), and both IGFs and estrogens are associated with breast cancer risk, we examined associations between BMI and physical activity with IGFs, c-peptide, and leptin levels stratified by menopausal status. In our study, a statistically significant positive association was observed between physical activity and IGFBP-3 levels among premenopausal women, but not postmenopausal women; and, while nonsignificant, a positive association between BMI and IGFBP-3 was observed in premenopausal women, yet a negative association in postmenopausal women. The associations between physical activity and BMI with IGF-I did not differ by menopausal status.
Very little is known about whether differences in BMI, physical activity, and/or the hormones/peptides examined in this analysis contribute to the disparities in breast cancer risk and prognosis between Black and White women (44
). In our study, similar associations were observed between BMI and physical activity with c-peptide, leptin, IGF-I, and IGFBP-3 levels when stratifying by ethnic group. However, Black women were heavier, reported lower physical activity levels, had higher leptin levels, and lower C-peptide levels, IGF-I, and IGFBP-3 levels than non-Hispanic White women and Hispanic women. Other studies have also reported higher BMI and lower physical activity levels among healthy Black women compared to White women (45
). Few studies have examined whether differences exist in insulin, leptin, and IGF levels by ethnic group in healthy women or in cancer patients.
The HEAL Study has several limitations and strengths. While the HEAL Study is a prospective cohort study, this analysis is cross-sectional in design. Another limitation of our study is that we cannot be sure that these findings pertain to all breast cancer survivors because our sample only included women with in situ to Stages IIIA breast cancer living in Los Angeles, Western Washington, and New Mexico. Major strengths of our study are that the HEAL Study is a well-characterized population-based cohort of breast cancer survivors; the quality of the physical activity data was obtained from a reliable and valid 29-item interview-administered questionnaire; we measured body weight and followed standardized blood collection protocols; and we recruited non-Hispanic and Hispanic White and Black women.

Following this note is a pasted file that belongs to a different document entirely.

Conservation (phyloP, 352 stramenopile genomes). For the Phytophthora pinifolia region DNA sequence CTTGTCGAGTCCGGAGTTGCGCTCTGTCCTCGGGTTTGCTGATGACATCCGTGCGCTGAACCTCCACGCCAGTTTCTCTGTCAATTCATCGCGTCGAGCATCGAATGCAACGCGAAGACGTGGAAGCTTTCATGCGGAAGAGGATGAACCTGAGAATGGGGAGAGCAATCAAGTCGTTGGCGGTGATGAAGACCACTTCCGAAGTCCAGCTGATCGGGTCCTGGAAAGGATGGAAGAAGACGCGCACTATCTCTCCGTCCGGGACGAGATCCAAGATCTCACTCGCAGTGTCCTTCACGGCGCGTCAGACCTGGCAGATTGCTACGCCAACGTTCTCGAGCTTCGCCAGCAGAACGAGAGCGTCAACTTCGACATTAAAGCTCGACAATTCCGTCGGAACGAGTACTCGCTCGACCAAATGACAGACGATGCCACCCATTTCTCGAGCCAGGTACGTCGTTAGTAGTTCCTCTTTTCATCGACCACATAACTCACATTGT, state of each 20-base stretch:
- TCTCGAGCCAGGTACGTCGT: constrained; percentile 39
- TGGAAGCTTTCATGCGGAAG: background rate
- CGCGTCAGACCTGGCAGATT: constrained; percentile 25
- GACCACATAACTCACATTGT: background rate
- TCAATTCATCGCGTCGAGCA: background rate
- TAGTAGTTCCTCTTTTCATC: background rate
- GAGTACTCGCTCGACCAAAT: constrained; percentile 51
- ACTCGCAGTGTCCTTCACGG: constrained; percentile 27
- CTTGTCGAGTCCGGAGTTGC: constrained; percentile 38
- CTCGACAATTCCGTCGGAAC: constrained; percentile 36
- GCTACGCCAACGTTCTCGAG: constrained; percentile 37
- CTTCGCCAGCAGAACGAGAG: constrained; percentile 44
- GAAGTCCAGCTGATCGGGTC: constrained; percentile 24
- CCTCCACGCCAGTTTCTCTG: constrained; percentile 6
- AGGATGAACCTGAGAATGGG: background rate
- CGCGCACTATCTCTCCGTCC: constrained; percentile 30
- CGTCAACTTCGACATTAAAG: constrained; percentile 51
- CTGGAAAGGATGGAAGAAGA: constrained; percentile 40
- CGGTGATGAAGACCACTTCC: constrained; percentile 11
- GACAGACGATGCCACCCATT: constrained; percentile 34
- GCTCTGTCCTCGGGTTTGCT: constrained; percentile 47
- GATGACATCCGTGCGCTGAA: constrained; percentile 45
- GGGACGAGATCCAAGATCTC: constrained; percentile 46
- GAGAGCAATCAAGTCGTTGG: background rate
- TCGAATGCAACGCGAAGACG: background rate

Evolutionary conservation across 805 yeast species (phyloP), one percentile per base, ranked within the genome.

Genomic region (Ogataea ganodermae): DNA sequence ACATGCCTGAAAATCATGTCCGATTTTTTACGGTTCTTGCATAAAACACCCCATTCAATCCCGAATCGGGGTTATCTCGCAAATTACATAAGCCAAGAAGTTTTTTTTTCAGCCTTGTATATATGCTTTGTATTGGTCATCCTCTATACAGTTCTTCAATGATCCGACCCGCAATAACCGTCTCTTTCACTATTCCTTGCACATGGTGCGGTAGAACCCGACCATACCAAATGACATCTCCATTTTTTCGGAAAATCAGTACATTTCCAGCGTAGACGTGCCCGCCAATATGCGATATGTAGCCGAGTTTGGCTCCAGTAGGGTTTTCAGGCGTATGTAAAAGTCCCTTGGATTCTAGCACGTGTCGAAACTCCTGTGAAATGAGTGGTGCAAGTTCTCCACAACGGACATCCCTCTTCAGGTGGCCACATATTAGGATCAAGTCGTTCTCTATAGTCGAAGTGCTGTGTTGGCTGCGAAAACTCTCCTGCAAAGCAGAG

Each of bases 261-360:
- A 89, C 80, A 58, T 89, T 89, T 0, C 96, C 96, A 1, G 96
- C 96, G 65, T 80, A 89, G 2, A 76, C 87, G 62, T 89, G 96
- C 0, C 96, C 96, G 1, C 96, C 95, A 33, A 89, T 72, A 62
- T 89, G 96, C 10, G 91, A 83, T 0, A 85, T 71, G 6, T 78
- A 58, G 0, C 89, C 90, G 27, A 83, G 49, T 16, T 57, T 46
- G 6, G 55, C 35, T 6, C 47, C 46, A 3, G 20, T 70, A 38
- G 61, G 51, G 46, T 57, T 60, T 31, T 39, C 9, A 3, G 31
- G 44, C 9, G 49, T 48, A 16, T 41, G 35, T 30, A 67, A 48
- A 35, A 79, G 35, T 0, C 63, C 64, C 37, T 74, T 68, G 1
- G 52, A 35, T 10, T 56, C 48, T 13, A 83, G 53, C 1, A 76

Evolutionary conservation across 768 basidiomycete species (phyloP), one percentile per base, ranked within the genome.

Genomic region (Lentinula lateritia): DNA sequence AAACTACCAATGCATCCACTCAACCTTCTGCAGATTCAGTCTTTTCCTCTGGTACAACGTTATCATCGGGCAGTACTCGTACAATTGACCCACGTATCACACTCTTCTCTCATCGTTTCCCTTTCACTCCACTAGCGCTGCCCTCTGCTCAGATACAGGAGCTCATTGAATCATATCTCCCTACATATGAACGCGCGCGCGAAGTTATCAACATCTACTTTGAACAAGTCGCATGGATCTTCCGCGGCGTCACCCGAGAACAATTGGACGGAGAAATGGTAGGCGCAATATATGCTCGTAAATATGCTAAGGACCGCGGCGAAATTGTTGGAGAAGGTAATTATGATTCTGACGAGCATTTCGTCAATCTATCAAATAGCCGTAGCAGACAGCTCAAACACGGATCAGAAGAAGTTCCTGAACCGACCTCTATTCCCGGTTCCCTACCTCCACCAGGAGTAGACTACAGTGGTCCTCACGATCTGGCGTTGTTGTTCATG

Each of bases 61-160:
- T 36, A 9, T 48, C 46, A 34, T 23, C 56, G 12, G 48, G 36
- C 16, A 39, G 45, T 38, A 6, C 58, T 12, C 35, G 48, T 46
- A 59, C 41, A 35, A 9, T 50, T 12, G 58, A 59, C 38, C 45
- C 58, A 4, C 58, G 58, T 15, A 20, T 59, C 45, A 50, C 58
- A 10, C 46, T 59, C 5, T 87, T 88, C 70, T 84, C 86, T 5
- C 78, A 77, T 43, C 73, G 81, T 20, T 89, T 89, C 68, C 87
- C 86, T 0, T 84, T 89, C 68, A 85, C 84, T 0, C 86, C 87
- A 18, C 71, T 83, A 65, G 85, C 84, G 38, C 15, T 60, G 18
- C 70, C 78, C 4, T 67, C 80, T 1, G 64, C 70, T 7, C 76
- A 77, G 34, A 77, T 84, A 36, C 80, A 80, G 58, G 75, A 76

In conclusion, there are few modifiable factors known to be associated with breast cancer recurrence and mortality that might provide opportunities for 20 improving prognosis in breast cancer patients. If insulin and BMI, and potentially leptin, are associated with an increased risk of breast cancer recurrence or mortality, then their responsiveness to lifestyle changes are key to novel strategies for improving prognosis. Physical activity is a modifiable behavior with a multitude of health benefits, including most recently a favorable association with breast cancer survival (16
). Increasing physical activity and decreasing body fat may be a reasonable intervention approach towards decreasing breast cancer recurrence and increasing survival.